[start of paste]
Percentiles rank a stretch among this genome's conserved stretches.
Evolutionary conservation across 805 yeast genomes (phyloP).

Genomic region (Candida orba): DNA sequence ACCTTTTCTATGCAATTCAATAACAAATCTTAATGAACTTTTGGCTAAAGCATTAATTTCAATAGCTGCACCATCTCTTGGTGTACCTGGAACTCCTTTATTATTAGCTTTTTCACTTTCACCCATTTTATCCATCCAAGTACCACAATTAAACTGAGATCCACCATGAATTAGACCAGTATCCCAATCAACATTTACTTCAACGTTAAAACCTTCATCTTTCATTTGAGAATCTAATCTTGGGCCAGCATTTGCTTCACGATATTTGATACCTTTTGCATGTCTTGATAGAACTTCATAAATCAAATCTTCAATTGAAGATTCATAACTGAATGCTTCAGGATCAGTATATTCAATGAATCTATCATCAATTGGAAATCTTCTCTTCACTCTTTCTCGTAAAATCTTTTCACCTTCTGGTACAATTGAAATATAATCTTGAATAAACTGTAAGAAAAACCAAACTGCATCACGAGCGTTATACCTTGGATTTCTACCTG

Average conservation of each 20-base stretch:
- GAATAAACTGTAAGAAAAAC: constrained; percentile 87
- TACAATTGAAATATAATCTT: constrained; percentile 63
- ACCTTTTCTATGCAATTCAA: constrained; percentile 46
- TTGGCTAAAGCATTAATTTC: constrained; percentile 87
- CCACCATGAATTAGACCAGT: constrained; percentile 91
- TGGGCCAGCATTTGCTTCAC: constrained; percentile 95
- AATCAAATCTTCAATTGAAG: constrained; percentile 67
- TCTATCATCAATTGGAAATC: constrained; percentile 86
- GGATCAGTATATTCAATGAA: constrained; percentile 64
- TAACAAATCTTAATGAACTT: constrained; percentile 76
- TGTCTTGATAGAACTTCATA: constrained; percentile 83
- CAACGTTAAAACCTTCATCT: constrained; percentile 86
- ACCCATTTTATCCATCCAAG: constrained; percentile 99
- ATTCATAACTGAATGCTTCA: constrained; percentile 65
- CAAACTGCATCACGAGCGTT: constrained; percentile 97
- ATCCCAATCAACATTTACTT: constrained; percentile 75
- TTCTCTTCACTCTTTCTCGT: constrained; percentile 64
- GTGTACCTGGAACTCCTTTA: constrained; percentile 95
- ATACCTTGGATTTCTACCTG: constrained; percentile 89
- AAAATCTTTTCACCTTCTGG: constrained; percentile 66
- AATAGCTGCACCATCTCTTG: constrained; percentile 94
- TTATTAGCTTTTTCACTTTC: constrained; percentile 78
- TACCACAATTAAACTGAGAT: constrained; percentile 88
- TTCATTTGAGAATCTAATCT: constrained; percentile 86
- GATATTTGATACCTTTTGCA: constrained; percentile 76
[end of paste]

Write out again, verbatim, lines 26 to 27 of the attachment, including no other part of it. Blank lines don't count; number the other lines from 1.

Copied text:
- TTATTAGCTTTTTCACTTTC: constrained; percentile 78
- TACCACAATTAAACTGAGAT: constrained; percentile 88